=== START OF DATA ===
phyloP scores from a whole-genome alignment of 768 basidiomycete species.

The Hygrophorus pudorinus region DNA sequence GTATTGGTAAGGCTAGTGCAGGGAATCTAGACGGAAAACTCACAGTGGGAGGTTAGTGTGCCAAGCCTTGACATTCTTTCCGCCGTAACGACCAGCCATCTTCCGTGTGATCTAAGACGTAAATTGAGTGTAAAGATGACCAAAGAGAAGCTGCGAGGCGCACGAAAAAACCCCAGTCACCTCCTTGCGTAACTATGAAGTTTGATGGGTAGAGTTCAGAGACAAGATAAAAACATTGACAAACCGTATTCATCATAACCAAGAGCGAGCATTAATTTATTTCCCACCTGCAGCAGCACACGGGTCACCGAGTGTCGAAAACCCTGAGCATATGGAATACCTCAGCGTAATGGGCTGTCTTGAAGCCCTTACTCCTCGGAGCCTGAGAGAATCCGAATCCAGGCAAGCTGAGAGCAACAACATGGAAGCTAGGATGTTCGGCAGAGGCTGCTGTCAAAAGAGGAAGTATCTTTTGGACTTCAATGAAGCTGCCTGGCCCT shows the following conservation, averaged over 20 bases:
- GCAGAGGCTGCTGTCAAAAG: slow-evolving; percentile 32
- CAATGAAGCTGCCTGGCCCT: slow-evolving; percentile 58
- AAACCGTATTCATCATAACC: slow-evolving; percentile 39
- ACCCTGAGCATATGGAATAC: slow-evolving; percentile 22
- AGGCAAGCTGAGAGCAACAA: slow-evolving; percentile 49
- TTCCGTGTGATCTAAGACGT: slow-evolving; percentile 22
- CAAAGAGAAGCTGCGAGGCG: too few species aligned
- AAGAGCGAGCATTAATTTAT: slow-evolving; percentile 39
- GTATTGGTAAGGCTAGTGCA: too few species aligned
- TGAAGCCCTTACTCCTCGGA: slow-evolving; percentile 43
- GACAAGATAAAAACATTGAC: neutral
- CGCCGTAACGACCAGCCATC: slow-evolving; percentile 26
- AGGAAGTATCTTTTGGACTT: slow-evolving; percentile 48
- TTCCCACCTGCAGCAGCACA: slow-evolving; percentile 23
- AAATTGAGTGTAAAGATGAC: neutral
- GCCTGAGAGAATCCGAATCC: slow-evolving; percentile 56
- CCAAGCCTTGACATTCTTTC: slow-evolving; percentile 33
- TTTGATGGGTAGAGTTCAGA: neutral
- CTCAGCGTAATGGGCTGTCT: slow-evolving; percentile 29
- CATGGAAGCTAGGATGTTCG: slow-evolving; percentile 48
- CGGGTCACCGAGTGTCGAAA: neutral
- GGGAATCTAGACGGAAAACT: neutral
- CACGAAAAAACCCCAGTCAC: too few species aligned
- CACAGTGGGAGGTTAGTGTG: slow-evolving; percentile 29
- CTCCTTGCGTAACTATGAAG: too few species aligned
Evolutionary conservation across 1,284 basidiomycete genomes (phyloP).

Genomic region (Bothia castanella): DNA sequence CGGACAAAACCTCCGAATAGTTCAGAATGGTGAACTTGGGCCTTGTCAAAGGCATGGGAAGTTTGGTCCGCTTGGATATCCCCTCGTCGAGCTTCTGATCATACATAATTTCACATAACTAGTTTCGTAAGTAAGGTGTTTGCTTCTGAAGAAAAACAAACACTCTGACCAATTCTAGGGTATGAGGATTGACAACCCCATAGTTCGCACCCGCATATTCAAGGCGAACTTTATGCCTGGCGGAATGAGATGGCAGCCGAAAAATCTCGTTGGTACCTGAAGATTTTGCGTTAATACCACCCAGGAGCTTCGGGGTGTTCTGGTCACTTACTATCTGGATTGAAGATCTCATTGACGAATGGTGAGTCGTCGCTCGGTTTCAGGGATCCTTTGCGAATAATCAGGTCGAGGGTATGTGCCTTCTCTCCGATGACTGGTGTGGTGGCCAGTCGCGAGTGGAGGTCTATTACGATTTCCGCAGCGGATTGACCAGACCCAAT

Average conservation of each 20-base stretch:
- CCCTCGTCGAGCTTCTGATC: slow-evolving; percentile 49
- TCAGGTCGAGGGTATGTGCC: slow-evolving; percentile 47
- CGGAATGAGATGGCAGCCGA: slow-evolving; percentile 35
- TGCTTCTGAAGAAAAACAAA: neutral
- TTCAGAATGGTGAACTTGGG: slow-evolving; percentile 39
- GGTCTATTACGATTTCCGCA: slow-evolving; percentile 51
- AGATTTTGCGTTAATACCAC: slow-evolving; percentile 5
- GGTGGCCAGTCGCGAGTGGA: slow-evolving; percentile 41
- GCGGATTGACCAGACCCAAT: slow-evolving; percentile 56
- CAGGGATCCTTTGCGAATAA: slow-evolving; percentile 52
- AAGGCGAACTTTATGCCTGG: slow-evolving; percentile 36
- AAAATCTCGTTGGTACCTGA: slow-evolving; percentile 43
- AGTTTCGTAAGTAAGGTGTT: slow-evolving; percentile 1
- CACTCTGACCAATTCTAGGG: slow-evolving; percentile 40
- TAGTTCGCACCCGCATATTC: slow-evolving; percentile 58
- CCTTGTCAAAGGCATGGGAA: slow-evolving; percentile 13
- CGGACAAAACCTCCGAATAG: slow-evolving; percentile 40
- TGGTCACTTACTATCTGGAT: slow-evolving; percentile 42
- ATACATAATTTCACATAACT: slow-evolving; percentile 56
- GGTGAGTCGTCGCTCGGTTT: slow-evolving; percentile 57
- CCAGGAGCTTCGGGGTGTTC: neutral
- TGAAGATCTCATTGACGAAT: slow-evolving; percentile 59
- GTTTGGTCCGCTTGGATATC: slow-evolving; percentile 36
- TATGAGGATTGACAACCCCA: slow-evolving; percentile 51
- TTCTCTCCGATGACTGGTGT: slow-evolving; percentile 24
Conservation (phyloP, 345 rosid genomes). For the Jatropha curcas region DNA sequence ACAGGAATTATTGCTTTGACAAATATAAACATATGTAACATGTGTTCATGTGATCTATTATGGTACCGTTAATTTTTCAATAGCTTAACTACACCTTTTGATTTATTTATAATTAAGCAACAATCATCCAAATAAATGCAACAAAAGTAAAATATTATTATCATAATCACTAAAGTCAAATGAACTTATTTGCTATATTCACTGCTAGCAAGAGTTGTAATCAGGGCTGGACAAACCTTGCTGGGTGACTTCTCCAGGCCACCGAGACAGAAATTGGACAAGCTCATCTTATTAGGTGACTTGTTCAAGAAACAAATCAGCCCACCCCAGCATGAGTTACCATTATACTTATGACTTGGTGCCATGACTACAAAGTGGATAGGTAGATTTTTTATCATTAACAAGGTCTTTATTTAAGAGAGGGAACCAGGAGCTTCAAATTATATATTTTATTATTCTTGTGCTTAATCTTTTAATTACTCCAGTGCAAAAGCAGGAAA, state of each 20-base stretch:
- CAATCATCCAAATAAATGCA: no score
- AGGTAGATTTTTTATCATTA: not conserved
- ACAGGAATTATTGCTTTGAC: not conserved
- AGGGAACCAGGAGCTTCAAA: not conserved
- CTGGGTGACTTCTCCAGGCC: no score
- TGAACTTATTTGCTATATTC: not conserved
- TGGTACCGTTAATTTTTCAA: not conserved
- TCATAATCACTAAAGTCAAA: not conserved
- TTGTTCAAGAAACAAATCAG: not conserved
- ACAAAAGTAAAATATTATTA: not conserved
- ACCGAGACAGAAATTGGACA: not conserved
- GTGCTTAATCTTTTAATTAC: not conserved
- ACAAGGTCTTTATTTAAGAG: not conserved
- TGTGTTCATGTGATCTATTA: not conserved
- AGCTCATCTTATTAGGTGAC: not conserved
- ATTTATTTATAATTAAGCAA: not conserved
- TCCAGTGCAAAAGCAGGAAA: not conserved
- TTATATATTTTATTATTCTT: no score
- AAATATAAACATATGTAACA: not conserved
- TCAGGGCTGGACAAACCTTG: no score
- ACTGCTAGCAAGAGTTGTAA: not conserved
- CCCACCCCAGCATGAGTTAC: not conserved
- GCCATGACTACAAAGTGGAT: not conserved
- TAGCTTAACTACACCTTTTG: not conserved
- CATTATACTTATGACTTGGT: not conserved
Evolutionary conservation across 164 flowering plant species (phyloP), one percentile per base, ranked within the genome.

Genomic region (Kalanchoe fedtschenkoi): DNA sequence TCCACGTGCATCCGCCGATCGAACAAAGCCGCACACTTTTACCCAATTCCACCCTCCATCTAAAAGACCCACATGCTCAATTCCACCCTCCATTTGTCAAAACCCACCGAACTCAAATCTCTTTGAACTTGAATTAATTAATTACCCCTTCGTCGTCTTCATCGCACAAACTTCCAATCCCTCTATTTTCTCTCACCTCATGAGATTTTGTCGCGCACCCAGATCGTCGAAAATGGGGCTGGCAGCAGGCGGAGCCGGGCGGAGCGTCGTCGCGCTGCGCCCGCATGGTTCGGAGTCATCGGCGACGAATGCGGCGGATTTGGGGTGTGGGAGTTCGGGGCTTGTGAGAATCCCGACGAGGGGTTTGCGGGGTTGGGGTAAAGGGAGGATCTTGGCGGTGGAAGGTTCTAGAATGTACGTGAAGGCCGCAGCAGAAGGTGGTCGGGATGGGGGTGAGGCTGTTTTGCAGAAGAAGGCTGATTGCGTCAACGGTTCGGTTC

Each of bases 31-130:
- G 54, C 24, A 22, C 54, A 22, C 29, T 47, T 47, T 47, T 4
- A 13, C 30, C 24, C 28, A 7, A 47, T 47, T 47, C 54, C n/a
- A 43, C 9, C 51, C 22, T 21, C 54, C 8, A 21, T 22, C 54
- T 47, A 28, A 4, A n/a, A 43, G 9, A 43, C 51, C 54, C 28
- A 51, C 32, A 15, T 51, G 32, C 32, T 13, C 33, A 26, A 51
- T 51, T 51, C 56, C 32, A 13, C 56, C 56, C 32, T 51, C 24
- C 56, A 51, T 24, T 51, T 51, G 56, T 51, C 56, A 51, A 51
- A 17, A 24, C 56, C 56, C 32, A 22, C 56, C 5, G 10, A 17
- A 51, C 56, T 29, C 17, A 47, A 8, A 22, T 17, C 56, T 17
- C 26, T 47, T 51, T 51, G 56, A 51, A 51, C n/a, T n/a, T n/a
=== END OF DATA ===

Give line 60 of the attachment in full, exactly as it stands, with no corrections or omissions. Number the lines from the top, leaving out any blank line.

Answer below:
- AGGGAACCAGGAGCTTCAAA: not conserved